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Create a Storyboard for your Digital Project

What is a storyboard?

Storyboarding is a project planning technique which uses a combination of text and images to lay out your ideas.  Storyboards can be used to help you plan an essay, a presentation or a digital media project. 

Why should I create a storyboard?

Storyboards can:

  • Help you plan and communicate the main idea of your project.
  • Keep your work clear and focused.
  • Be used for many tasks in different contexts.  For example, they can help you plan an essay, a presentation or a digital media project.
  • Be created in a variety of ways, and there is no single, 'right' way to create one.  Every storyboard will look different depending on the project.

What are the essential elements of a storyboard?

Storyboards are typically made up of these five elements:

  1. Set of shapes made up of made up of text and images, which are often squares, rectangles or circles.  These shapes can be placed vertically, horizontally or in meaningful clusters and are often referred to as 'panels.'
  2. Shapes are placed in a logical sequence.  For example, boxes should be read across the page the same way we would read a book-starting in the top left, returning at the end of each line.
  3. Boxes are filled with pictures, symbols and text.  This should include the graphics, text, information about the atmosphere and tone, angle of the camera, and a place for feedback. 
  4. Any length, from two to two thousand shapes.  The length of your storyboard will depend on the length of your work.
  5. Simple or complex as you need them to be.  You can use stick figures and short text, or more detailed drawings and longer sentences.

What are the steps for creating a storyboard?

  1. Before starting your storyboard, you have a few decisions to make:
    • Are you going to create your storyboard by hand?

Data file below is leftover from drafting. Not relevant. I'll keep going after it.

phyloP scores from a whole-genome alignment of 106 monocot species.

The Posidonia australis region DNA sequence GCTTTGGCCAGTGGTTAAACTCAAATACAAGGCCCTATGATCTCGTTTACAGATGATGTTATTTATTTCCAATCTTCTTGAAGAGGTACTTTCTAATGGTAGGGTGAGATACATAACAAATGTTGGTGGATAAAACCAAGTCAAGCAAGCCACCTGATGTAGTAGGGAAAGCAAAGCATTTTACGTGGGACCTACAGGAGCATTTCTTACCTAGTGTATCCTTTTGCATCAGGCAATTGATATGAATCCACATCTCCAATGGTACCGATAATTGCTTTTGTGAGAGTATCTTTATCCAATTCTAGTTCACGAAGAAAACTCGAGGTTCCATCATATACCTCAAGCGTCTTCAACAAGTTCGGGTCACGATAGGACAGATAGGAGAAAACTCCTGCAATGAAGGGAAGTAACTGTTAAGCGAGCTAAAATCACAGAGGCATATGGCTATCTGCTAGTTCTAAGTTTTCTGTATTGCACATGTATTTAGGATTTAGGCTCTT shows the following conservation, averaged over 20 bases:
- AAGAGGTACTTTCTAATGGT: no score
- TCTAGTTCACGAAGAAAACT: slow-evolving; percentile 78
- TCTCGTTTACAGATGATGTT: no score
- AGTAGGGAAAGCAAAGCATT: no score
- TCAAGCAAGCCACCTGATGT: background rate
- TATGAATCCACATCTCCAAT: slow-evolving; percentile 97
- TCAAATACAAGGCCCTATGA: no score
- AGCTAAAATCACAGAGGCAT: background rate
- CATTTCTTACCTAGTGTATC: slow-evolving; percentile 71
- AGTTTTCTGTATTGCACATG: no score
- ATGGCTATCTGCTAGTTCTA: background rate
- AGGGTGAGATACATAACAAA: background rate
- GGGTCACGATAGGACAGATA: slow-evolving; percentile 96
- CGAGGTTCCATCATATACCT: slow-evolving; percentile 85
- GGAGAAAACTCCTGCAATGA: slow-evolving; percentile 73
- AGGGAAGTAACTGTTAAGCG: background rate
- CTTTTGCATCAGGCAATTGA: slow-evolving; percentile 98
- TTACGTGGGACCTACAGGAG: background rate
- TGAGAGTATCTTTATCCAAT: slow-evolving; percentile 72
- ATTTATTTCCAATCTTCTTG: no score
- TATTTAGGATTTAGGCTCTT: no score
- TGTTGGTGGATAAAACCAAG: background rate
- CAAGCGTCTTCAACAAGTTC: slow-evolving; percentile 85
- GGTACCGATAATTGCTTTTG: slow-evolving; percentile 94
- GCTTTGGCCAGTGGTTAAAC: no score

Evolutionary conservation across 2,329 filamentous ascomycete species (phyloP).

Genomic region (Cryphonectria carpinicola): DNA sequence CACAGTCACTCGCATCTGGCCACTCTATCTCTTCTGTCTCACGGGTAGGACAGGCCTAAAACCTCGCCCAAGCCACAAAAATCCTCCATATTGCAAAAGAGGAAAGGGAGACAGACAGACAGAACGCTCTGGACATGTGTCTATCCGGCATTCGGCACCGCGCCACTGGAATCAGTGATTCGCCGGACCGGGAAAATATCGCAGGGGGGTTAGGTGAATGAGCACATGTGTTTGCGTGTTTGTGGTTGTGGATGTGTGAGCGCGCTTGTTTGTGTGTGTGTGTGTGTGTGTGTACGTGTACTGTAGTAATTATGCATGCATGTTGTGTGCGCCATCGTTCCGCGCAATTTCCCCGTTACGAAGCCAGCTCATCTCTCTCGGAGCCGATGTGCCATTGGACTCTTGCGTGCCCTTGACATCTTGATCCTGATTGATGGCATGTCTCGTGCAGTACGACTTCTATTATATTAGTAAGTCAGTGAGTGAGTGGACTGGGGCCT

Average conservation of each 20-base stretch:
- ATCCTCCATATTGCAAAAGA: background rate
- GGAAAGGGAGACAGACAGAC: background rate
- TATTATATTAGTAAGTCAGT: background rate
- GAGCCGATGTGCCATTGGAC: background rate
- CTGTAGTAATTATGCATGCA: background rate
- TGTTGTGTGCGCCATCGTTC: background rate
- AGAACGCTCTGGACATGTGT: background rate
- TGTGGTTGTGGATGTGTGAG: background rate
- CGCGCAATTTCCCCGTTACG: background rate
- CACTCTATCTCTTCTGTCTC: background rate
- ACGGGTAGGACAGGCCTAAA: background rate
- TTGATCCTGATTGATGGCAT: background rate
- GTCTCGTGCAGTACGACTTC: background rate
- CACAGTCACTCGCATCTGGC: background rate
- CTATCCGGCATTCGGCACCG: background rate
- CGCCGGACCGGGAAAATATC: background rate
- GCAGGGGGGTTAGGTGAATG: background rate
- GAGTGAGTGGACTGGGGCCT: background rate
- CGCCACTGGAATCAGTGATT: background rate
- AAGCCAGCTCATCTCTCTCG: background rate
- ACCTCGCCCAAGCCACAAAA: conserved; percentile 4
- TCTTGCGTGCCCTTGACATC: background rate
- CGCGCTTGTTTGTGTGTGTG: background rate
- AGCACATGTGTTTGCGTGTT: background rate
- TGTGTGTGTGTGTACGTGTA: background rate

• Are you going to create your storyboard using a digital tool? See 'Find Storyboard Resources' in the next section.
    • Are you going to use a storyboard template that's already been created? Try our storyboard template attached in the next section.
    • Are you going to create your own storyboard template?
  2. Once you've decided which format you're going to use, you can start adding the script for your project underneath each panel for each corresponding scene. Panels might be in the shape of a rectangle, square or even circles depending on the template you're using.
  3. Sketch out the imagery for your project. The imagery can be as simple or as complex as you choose- you can use stick figures and short text, or more detailed drawings with longer sentences.
    • If you don't feel comfortable sketching out the imagery, you can provide a description of your vision for the imagery instead. For example, "dog coming in left, cat coming in right, sunset appears in the middle of the animals."
    • If you're using an online tool, they will often have free images and characters available for you to use.
    • If you're using a template document on a device, you can import photos that help to show what you envision for each scene.
  4. Add in any additional notes for each panel. For a digital media project, this might include things like a description of the atmosphere of the scene, camera angles or movement, and any special effects. You can also include information about the audio or sound effects you plan to use.
  5. Once you've completed your storyboard, you should seek feedback from a variety of people. You might ask your professor, a peer, or someone outside of your course. This will help you to see where there may be gaps in information, or if there are any sections that don't make sense. 
  6. Review the feedback and make corrections as necessary.
  7. You're now ready for the production phase.

Adapted from Burgess, Cindy. (2018). How to Make a Storyboard for Video. Retrieved from

Resources to help with planning your video

Link to Guide: Create a Script for Your Digital ProjectLink to Guide: Create a Storyboard for your Digital ProjectLink to Online Module: Scripting & Storyboarding

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